By this time it was night fall and getting rather cold. Rafael lit the fireplace, and this was my first experience sitting in front of a fireplace. We were shown our room, which was wonderful with wooden floor and very old wooden furniture. All of us had dinner together and Juan took several photographs. There were apparently several other people staying in the place who all came for food around the same time. Rafael then showed us the place from where we could connect to the Internet. I preferred to use a desktop computer there while Juan went to collect his laptop. We sat there for a long time. By the time we decided to go to our room, which was not late by any standards, the whole place was in darkness and we had to depend on Juan's mobile to give us some light (mine was already out of charge). In the room we were discussing for a long time about Western music before we went to sleep.

The next morning, we got up and quickly got ready because Rafael had told us that we would go to his brother-in-law's pet project, the equator monument. But he (brother-in-law, Cristobal Cobo Arizaga) appeared while we were having breakfast and explained to us why the present method of drawing maps with the North on top is unscientific. He said that the North star is actually temporary and would change over a few thousand years. In the map with North on top, the map divides countries into top and bottom countries. He said that the only direction that was permanent was the East, where the Sun always rises. Therefore, he said, maps should be drawn with the East at the top, and that would give equal importance to all countries to the North and South of the equator. He explained how the ancient people of the region had identified the exact position of the equator and built a monument there, which is not largely destroyed. He said that they needed to observe the heavens to calculate the time when the seeds have to be sown and the yield has to be harvested.

I had a different take on the last part. I felt that humans were perhaps driven by curiosity always, as we are today. My feeling is that people intuitively knew when cultivation should be done, when rains would come and things like that. We see this happening even today in regions where modern education has not corrupted the minds of people, and in animals who hibernate or migrate. They don't have any need to observe the heavens and do calculations to determine when to hibernate or when to start moving to another part of the world, often very far away. I believe that the ancient people also had this intuitive knowledge. Modern humans tend to think only in terms of logical analysis whereas there seems to be a lot of evidence to show that human beings depended on their intuition for many things in life. But Cristobal didn't seem to understand what I was trying to say or to agree with me.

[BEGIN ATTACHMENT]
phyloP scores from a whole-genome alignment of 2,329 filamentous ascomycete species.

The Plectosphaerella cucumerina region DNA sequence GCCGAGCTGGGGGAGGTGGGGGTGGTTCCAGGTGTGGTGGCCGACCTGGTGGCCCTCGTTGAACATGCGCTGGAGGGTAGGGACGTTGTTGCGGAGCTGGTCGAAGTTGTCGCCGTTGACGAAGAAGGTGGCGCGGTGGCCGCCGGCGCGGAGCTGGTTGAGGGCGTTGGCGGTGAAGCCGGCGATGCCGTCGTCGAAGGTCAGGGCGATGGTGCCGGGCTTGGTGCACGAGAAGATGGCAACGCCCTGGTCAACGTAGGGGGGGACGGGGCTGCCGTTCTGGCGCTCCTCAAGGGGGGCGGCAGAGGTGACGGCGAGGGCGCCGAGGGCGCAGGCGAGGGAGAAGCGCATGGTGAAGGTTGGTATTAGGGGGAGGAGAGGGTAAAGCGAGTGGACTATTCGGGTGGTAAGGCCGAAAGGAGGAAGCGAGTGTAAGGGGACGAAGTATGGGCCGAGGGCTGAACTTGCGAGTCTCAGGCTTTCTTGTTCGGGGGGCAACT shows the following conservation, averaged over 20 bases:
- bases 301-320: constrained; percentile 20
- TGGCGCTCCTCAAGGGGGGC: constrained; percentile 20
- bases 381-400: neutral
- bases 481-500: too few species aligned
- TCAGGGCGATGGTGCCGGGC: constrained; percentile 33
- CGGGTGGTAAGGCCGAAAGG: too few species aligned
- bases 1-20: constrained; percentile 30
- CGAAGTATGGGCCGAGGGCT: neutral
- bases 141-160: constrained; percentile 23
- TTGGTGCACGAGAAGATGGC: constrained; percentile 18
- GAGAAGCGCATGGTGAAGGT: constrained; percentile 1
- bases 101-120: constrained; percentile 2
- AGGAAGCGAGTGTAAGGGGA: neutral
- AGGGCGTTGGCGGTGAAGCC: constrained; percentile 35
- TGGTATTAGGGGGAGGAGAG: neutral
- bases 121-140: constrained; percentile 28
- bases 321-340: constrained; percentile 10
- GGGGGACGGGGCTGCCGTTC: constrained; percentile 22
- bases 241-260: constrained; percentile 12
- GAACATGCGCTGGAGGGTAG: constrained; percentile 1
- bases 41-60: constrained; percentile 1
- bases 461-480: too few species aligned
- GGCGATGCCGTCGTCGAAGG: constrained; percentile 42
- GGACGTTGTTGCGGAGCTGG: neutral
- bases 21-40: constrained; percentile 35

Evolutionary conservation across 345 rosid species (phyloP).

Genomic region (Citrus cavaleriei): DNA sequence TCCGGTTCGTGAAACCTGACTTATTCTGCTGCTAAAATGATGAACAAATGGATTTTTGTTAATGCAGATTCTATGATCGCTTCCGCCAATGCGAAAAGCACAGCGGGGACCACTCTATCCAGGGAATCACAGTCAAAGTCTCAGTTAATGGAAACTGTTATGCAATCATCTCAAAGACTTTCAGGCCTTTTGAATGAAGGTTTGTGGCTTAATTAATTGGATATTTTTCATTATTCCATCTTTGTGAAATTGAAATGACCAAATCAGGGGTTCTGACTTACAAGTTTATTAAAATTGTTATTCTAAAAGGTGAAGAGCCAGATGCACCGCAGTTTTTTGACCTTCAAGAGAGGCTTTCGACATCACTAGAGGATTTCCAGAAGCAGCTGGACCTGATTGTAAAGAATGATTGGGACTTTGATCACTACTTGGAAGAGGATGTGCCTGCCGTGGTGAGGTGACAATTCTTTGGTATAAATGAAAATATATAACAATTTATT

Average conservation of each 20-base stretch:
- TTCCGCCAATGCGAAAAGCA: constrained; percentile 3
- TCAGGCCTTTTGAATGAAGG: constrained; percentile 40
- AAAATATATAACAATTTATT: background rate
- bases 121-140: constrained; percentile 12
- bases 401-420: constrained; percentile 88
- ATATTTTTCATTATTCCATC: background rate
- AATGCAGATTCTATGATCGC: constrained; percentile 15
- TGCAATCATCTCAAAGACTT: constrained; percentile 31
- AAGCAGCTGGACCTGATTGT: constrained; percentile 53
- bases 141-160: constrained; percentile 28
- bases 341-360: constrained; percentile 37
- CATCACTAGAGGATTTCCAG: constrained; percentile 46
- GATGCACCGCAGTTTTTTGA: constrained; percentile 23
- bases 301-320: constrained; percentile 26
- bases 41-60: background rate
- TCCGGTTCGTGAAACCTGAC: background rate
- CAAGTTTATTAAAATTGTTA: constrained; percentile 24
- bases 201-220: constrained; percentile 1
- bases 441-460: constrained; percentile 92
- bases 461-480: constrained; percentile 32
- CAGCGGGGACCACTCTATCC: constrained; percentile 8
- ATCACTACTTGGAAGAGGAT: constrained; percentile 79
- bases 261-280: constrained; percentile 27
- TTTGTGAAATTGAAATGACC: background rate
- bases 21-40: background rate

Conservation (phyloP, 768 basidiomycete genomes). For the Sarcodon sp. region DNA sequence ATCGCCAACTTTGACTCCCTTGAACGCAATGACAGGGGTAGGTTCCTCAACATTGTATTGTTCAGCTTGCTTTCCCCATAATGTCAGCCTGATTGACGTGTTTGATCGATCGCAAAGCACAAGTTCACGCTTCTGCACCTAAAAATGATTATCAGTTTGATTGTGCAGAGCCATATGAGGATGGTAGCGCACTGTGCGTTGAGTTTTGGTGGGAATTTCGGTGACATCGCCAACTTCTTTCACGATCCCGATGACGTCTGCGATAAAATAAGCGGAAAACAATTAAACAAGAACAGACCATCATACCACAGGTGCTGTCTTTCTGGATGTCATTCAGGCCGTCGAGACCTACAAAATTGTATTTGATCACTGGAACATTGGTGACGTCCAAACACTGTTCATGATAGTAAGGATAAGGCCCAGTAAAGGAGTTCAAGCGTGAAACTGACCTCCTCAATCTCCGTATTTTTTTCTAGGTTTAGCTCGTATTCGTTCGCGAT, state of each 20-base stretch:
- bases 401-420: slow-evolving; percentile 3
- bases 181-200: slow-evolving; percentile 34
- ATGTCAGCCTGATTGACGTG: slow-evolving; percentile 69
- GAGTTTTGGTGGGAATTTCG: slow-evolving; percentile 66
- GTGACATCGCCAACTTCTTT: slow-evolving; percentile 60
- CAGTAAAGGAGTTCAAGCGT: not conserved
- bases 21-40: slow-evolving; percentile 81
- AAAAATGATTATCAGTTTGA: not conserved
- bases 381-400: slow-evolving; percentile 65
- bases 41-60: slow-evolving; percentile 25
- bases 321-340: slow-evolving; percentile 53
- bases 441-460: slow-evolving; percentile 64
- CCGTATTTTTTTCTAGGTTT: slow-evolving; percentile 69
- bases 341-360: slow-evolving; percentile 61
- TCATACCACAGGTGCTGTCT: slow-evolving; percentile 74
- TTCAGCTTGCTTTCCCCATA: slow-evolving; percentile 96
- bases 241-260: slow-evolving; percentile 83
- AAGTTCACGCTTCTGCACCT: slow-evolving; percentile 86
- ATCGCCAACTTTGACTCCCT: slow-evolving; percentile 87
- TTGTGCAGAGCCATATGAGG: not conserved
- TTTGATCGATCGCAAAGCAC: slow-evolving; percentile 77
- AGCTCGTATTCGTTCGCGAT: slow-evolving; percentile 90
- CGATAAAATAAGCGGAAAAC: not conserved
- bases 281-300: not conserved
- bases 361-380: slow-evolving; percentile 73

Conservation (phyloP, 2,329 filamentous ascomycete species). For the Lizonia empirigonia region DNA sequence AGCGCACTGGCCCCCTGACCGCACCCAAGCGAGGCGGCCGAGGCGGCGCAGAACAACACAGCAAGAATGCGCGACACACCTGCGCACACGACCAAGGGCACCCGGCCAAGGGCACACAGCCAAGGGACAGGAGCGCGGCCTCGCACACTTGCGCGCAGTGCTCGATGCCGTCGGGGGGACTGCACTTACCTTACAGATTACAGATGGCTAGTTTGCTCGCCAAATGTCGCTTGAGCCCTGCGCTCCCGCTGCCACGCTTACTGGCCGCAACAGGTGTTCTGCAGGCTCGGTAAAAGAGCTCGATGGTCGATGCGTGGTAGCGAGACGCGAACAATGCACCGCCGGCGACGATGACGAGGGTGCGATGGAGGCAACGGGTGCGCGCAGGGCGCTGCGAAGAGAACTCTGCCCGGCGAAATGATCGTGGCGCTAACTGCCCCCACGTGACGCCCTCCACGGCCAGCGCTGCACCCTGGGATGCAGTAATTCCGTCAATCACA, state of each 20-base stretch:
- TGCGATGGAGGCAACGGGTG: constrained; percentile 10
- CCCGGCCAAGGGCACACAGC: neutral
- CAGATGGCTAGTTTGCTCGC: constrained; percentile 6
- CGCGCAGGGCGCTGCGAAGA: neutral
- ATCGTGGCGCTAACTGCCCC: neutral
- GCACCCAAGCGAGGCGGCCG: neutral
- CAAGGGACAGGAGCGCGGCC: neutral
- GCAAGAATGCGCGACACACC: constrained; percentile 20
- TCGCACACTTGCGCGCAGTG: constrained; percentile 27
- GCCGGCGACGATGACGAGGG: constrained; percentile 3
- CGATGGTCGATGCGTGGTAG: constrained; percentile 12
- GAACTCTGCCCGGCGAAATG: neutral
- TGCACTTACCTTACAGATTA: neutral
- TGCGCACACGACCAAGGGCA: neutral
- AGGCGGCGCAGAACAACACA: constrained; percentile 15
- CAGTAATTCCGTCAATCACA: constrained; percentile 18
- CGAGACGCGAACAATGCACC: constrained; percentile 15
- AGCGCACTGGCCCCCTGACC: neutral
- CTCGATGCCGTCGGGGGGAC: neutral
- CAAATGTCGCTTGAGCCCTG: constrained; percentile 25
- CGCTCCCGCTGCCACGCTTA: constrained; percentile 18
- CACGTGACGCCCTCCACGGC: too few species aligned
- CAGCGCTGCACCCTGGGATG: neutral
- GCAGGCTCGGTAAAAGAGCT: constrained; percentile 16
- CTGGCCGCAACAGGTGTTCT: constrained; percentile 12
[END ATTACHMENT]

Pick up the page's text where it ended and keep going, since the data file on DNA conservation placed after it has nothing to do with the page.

We then went to the monment which they had built exactly on the equator and the view from there was simply fantastic. At one point of time, the clouds were arranged in such a manner that the hills in the background looked like a picture. Again Juan took photographs but I wonder whether they have succeeded in absorbing even half of the beauty. And I am sure this is not because of the photography skills of Juan. I think one needs to really be there to fully enjoy the beauty of the place. Juan purchased a DVD-CD set for $20 from there, the money going for the maintenance of the site. The DVD contains a video explaining all the ideas, but the commentary is in Spanish though it has subtitles in English. This makes it difficult to see the video because one has to concentrate on the subtitles. I thought it would be good to dub it in English.

From there we returned straight to Charles' place. Quiliro had invited us to go to see the pyramids, but we decided not to because we wanted to take some time off and catch up with our email and things like that. So we returned to Charles' house and Rafael went back quickly because he had a family meeting to attend. Thus ended a wonderful part of the trip to Ecuador. I hope to put some photographs here as soon as Juan uploads them to the Hipatia gallery.